Pennsylvania State Route 28
According to ablogtophone, State Route 28 or SR-28 and PA-28 is a state route in the U.S. state of Pennsylvania. The road forms the northeast exit route from Pittsburgh and is a freeway until Kittanning, a distance of 40 miles. The total route continues to Brockway and is 157 kilometers long.
SR-28 begins at the interchange with Interstate 279 and Interstate 579 just north of downtown Pittsburgh. The road then runs as a narrow freeway to the northeast, parallel to the Allegheny River, with 2×2 lanes. The highway follows the course of the Allegheny River and crosses Interstate 76 northeast of Pittsburgh, the Pennsylvania Turnpike, the Cleveland to Philadelphia toll road. The highway then runs through some of Pittsburgh’s last suburbs, and reaches the regional town of Kittanning, where US 442 is served.crosses the main route from Butler to Altoona. Here, SR-28 crosses the Allegheny River, ending the highway section. The road then runs double-numbered with SR-66 to Bethlehem, where SR-66 runs north, while SR-28 continues to run northeast. Brookville crosses Interstate 80, the highway from Cleveland to New York. Not far after, SR-28 ends at US 219 in Brockway.
The State Route 28 number was assigned in 1927 to the route from Pittsburgh to Kittanning, and on to Brockway in 1928, creating the current global route.
Beginning in 1964, work began on the conversion and construction of State Route 28 as a freeway between Pittsburgh and Kittanning, the Allegheny Valley Expressway. Much of the highway was completed in the mid-1970s, but the last section, between Exit 13 & 15, did not open to traffic until 1985.
Between 2009 and 2014, the southernmost 2 miles in Pittsburgh was converted to a 2×2 lane freeway. Originally there were two T-junctions with bridges over the Allegheny River here. The redesigned highway formally opened to traffic on November 17, 2014. It was originally planned to build a 2×3 lane highway here in 1963, but this was never implemented.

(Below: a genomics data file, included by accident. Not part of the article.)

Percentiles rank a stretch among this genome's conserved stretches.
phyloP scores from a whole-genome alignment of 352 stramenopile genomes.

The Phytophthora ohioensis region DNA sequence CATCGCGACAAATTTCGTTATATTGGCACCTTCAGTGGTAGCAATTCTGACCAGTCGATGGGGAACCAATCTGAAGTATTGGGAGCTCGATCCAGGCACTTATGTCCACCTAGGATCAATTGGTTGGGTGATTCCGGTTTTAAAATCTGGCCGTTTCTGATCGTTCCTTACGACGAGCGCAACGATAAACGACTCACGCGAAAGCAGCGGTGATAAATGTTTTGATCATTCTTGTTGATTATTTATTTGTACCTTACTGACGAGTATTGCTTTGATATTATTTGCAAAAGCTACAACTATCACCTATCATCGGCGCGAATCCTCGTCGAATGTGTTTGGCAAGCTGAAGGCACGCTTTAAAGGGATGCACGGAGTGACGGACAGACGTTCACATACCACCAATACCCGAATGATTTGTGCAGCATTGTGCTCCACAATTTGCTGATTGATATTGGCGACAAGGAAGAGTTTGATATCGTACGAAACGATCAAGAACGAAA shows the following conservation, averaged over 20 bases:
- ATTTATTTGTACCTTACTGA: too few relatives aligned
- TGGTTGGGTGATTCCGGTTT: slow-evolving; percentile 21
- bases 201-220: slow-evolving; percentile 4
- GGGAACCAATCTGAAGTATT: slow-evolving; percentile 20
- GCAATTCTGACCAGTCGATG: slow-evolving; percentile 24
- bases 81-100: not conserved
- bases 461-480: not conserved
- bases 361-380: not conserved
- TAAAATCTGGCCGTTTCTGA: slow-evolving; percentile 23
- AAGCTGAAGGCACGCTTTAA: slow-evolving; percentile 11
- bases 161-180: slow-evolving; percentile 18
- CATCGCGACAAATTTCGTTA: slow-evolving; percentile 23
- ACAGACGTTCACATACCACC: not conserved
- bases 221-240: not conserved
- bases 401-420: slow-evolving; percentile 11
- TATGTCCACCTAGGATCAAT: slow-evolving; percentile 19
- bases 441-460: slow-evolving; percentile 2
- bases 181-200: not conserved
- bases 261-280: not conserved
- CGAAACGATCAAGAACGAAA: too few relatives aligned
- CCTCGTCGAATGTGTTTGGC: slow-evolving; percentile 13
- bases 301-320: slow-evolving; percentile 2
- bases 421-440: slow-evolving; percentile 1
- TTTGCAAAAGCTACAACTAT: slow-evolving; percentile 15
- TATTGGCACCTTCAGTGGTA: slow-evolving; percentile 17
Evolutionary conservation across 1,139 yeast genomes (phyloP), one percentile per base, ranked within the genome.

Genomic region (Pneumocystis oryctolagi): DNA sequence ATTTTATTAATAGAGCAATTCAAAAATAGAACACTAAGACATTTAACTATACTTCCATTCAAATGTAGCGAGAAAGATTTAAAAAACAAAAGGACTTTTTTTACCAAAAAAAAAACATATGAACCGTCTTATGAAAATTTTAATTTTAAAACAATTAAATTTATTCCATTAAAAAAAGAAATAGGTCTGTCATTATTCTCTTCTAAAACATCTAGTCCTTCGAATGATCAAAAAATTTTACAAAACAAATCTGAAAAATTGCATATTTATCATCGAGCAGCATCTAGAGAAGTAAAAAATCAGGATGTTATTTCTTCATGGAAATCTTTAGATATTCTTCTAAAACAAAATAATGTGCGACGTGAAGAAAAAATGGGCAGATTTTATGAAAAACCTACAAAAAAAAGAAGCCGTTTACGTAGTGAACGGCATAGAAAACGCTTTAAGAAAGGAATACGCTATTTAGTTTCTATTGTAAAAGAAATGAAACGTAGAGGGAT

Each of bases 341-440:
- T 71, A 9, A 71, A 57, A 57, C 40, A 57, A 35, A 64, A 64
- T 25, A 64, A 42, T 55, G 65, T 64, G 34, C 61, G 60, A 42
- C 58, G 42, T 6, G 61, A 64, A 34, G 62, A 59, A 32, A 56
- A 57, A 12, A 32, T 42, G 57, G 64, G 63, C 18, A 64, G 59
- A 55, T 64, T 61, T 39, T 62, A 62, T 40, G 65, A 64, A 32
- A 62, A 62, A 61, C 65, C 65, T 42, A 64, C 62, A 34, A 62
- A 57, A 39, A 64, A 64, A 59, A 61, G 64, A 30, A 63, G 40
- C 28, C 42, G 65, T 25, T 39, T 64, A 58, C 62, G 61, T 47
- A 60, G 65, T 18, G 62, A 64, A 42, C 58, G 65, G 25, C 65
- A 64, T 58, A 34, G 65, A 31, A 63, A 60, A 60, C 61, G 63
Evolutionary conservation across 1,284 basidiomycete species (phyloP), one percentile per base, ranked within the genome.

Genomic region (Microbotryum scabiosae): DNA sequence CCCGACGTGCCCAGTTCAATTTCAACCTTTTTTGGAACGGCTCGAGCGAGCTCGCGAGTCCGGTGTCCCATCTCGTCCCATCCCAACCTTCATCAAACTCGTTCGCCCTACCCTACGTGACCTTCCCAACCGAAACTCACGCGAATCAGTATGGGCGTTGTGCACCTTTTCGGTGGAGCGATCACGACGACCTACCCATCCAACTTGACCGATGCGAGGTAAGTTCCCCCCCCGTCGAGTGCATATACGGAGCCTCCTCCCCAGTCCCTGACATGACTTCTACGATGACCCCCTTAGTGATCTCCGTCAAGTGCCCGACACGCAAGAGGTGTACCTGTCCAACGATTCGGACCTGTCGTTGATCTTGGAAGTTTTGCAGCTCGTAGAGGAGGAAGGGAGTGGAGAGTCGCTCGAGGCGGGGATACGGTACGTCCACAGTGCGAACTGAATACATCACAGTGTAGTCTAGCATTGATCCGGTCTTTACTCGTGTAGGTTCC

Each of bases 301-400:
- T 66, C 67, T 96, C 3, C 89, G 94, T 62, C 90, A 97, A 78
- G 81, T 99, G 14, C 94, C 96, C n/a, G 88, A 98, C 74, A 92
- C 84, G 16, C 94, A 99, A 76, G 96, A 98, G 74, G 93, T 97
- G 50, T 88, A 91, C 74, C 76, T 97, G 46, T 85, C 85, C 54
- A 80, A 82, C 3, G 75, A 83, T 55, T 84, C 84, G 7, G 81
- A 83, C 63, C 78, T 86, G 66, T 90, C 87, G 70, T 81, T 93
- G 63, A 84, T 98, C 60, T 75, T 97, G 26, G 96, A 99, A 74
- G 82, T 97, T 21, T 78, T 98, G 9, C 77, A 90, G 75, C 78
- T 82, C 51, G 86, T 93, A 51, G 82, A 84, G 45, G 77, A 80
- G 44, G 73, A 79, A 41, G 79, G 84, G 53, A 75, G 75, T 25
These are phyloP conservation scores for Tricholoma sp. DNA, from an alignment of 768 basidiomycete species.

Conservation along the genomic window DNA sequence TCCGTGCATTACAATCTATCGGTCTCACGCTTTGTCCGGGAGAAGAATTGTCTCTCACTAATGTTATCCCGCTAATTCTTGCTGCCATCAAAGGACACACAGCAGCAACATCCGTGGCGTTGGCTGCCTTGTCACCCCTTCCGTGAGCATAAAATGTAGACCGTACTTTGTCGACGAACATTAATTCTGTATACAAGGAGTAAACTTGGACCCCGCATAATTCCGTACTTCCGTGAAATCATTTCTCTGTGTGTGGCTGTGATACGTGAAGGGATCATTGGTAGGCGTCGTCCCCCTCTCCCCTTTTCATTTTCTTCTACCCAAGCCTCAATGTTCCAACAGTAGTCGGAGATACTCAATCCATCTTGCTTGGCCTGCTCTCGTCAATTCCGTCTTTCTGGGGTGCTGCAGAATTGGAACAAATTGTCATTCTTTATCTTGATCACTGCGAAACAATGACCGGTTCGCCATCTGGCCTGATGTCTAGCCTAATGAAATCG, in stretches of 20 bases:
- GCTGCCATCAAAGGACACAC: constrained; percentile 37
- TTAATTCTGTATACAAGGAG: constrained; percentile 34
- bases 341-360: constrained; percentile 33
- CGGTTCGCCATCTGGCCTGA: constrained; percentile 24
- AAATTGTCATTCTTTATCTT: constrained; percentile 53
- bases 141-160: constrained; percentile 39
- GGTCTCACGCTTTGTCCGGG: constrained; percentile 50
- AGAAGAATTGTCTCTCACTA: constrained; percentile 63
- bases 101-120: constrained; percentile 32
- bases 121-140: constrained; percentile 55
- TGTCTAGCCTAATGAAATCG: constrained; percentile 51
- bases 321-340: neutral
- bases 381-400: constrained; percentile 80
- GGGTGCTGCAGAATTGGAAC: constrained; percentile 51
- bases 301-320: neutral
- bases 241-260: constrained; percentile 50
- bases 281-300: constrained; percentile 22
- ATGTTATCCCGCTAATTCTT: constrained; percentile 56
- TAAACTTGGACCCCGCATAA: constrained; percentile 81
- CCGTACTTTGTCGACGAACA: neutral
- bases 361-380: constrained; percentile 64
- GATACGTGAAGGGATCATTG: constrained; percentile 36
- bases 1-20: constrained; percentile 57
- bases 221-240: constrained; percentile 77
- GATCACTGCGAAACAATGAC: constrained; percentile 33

|Exit 5 Etna||Exit 6 Highland Park Bridge||3 km||1963|
|Exit 6 Highland Park Bridge||Exit 9 Blawnox||3 km||1964|
|Exit 9 Blawnox||Exit 11 Harmar||6 km||1972|
|Exit 15 Natrona Heights||Exit 19 US 422 West||27 km||1972|
|Exit 11 Harmar||Exit 12 Cheswick||3 km||1978|
|Exit 12 Cheswick||Exit 13 Russellton||4 km||1980|
|Exit 13 Russellton||Exit 15 Natrona Heights||3 km||1985|
|Exit 0 I-279/579||Exit 3 Millvale||3 km||2014|
Every day, 40,000 to 55,000 vehicles pass through Pittsburgh, descending to some 33,000 vehicles near I-76 and 37,000 vehicles along Tarentum. Then they leave the Pittsburgh region and the intensities drop to 14,000 to 18,000 vehicles as far as Kittanning. The Kittanning bypass handles 19,000 vehicles per day. The off-highway section from Kittanning to Brookville handles 5,000 to 7,000 vehicles per day, and from Brookville to Brockway 2,500 vehicles.
Pennsylvania State Route 100
|Get started||West Chester|
According to beautyphoon, State Route 100 or SR-100 is a state route in the U.S. state of Pennsylvania. The road forms a north-south link in the Philadelphia metropolitan area and beyond. The route is 95 kilometers long, and partly a highway.